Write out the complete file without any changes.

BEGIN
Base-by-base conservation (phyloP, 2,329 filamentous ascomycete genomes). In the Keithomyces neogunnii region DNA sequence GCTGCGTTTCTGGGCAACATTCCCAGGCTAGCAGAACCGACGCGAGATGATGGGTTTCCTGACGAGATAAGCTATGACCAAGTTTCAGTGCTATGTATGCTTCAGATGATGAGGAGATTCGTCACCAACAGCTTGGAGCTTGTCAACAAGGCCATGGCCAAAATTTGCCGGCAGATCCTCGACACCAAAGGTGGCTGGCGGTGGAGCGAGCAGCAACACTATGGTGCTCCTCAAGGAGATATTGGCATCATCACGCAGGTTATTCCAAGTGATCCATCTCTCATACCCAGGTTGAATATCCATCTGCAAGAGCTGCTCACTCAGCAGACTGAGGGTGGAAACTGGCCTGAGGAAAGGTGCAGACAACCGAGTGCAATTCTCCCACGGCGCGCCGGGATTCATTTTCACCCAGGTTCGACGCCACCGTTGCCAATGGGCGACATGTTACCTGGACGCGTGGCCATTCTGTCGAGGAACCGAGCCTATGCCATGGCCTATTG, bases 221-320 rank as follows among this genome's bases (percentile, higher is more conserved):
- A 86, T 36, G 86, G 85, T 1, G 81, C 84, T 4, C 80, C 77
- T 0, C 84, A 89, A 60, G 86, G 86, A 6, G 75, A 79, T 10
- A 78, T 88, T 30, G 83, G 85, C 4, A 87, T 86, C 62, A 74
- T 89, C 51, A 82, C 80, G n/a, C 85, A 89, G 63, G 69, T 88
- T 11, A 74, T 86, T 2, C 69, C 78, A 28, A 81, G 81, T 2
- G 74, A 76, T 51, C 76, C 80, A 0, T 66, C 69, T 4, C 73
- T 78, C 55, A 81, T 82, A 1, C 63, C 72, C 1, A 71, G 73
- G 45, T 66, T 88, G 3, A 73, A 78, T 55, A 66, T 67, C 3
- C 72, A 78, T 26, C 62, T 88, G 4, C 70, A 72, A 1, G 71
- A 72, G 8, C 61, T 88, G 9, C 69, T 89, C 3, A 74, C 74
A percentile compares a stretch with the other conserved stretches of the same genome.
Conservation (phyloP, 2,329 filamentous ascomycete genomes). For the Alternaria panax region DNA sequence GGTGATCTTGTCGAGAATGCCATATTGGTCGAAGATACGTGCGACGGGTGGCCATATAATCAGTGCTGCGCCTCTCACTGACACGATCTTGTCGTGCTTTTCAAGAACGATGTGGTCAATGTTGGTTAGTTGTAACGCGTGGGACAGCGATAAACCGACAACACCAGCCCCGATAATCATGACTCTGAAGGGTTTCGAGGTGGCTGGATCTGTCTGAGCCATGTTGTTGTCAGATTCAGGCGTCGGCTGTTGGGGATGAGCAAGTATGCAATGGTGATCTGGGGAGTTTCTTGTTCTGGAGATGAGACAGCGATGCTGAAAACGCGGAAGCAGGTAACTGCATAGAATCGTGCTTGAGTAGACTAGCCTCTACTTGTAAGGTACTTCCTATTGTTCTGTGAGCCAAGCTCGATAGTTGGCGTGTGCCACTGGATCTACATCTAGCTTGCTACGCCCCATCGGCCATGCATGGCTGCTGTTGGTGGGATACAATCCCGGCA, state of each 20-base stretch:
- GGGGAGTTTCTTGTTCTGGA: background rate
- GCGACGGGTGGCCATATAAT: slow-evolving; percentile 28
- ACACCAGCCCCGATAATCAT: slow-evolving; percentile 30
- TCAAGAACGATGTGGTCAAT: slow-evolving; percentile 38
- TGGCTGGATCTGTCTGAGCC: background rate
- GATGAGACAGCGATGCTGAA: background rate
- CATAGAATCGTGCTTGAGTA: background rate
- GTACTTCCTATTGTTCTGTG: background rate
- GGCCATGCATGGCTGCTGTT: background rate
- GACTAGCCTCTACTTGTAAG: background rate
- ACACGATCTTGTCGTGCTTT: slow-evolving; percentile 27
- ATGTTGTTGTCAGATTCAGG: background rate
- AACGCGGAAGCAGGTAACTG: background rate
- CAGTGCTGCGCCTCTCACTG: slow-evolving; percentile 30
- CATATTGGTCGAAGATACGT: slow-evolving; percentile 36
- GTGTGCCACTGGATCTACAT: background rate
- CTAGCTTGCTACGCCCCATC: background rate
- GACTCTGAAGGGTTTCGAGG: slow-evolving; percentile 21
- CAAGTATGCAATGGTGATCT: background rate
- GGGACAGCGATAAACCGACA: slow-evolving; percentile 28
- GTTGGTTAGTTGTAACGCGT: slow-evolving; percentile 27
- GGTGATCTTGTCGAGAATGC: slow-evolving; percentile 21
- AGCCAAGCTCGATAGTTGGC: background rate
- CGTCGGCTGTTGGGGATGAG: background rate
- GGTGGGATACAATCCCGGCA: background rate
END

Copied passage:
Base-by-base conservation (phyloP, 2,329 filamentous ascomycete genomes). In the Keithomyces neogunnii region DNA sequence GCTGCGTTTCTGGGCAACATTCCCAGGCTAGCAGAACCGACGCGAGATGATGGGTTTCCTGACGAGATAAGCTATGACCAAGTTTCAGTGCTATGTATGCTTCAGATGATGAGGAGATTCGTCACCAACAGCTTGGAGCTTGTCAACAAGGCCATGGCCAAAATTTGCCGGCAGATCCTCGACACCAAAGGTGGCTGGCGGTGGAGCGAGCAGCAACACTATGGTGCTCCTCAAGGAGATATTGGCATCATCACGCAGGTTATTCCAAGTGATCCATCTCTCATACCCAGGTTGAATATCCATCTGCAAGAGCTGCTCACTCAGCAGACTGAGGGTGGAAACTGGCCTGAGGAAAGGTGCAGACAACCGAGTGCAATTCTCCCACGGCGCGCCGGGATTCATTTTCACCCAGGTTCGACGCCACCGTTGCCAATGGGCGACATGTTACCTGGACGCGTGGCCATTCTGTCGAGGAACCGAGCCTATGCCATGGCCTATTG, bases 221-320 rank as follows among this genome's bases (percentile, higher is more conserved):
- A 86, T 36, G 86, G 85, T 1, G 81, C 84, T 4, C 80, C 77
- T 0, C 84, A 89, A 60, G 86, G 86, A 6, G 75, A 79, T 10
- A 78, T 88, T 30, G 83, G 85, C 4, A 87, T 86, C 62, A 74
- T 89, C 51, A 82, C 80, G n/a, C 85, A 89, G 63, G 69, T 88
- T 11, A 74, T 86, T 2, C 69, C 78, A 28, A 81, G 81, T 2
- G 74, A 76, T 51, C 76, C 80, A 0, T 66, C 69, T 4, C 73
- T 78, C 55, A 81, T 82, A 1, C 63, C 72, C 1, A 71, G 73
- G 45, T 66, T 88, G 3, A 73, A 78, T 55, A 66, T 67, C 3
- C 72, A 78, T 26, C 62, T 88, G 4, C 70, A 72, A 1, G 71
- A 72, G 8, C 61, T 88, G 9, C 69, T 89, C 3, A 74, C 74
A percentile compares a stretch with the other conserved stretches of the same genome.
Conservation (phyloP, 2,329 filamentous ascomycete genomes). For the Alternaria panax region DNA sequence GGTGATCTTGTCGAGAATGCCATATTGGTCGAAGATACGTGCGACGGGTGGCCATATAATCAGTGCTGCGCCTCTCACTGACACGATCTTGTCGTGCTTTTCAAGAACGATGTGGTCAATGTTGGTTAGTTGTAACGCGTGGGACAGCGATAAACCGACAACACCAGCCCCGATAATCATGACTCTGAAGGGTTTCGAGGTGGCTGGATCTGTCTGAGCCATGTTGTTGTCAGATTCAGGCGTCGGCTGTTGGGGATGAGCAAGTATGCAATGGTGATCTGGGGAGTTTCTTGTTCTGGAGATGAGACAGCGATGCTGAAAACGCGGAAGCAGGTAACTGCATAGAATCGTGCTTGAGTAGACTAGCCTCTACTTGTAAGGTACTTCCTATTGTTCTGTGAGCCAAGCTCGATAGTTGGCGTGTGCCACTGGATCTACATCTAGCTTGCTACGCCCCATCGGCCATGCATGGCTGCTGTTGGTGGGATACAATCCCGGCA, state of each 20-base stretch:
- GGGGAGTTTCTTGTTCTGGA: background rate
- GCGACGGGTGGCCATATAAT: slow-evolving; percentile 28
- ACACCAGCCCCGATAATCAT: slow-evolving; percentile 30
- TCAAGAACGATGTGGTCAAT: slow-evolving; percentile 38
- TGGCTGGATCTGTCTGAGCC: background rate
- GATGAGACAGCGATGCTGAA: background rate
- CATAGAATCGTGCTTGAGTA: background rate
- GTACTTCCTATTGTTCTGTG: background rate
- GGCCATGCATGGCTGCTGTT: background rate
- GACTAGCCTCTACTTGTAAG: background rate
- ACACGATCTTGTCGTGCTTT: slow-evolving; percentile 27
- ATGTTGTTGTCAGATTCAGG: background rate
- AACGCGGAAGCAGGTAACTG: background rate
- CAGTGCTGCGCCTCTCACTG: slow-evolving; percentile 30
- CATATTGGTCGAAGATACGT: slow-evolving; percentile 36
- GTGTGCCACTGGATCTACAT: background rate
- CTAGCTTGCTACGCCCCATC: background rate
- GACTCTGAAGGGTTTCGAGG: slow-evolving; percentile 21
- CAAGTATGCAATGGTGATCT: background rate
- GGGACAGCGATAAACCGACA: slow-evolving; percentile 28
- GTTGGTTAGTTGTAACGCGT: slow-evolving; percentile 27
- GGTGATCTTGTCGAGAATGC: slow-evolving; percentile 21
- AGCCAAGCTCGATAGTTGGC: background rate
- CGTCGGCTGTTGGGGATGAG: background rate
- GGTGGGATACAATCCCGGCA: background rate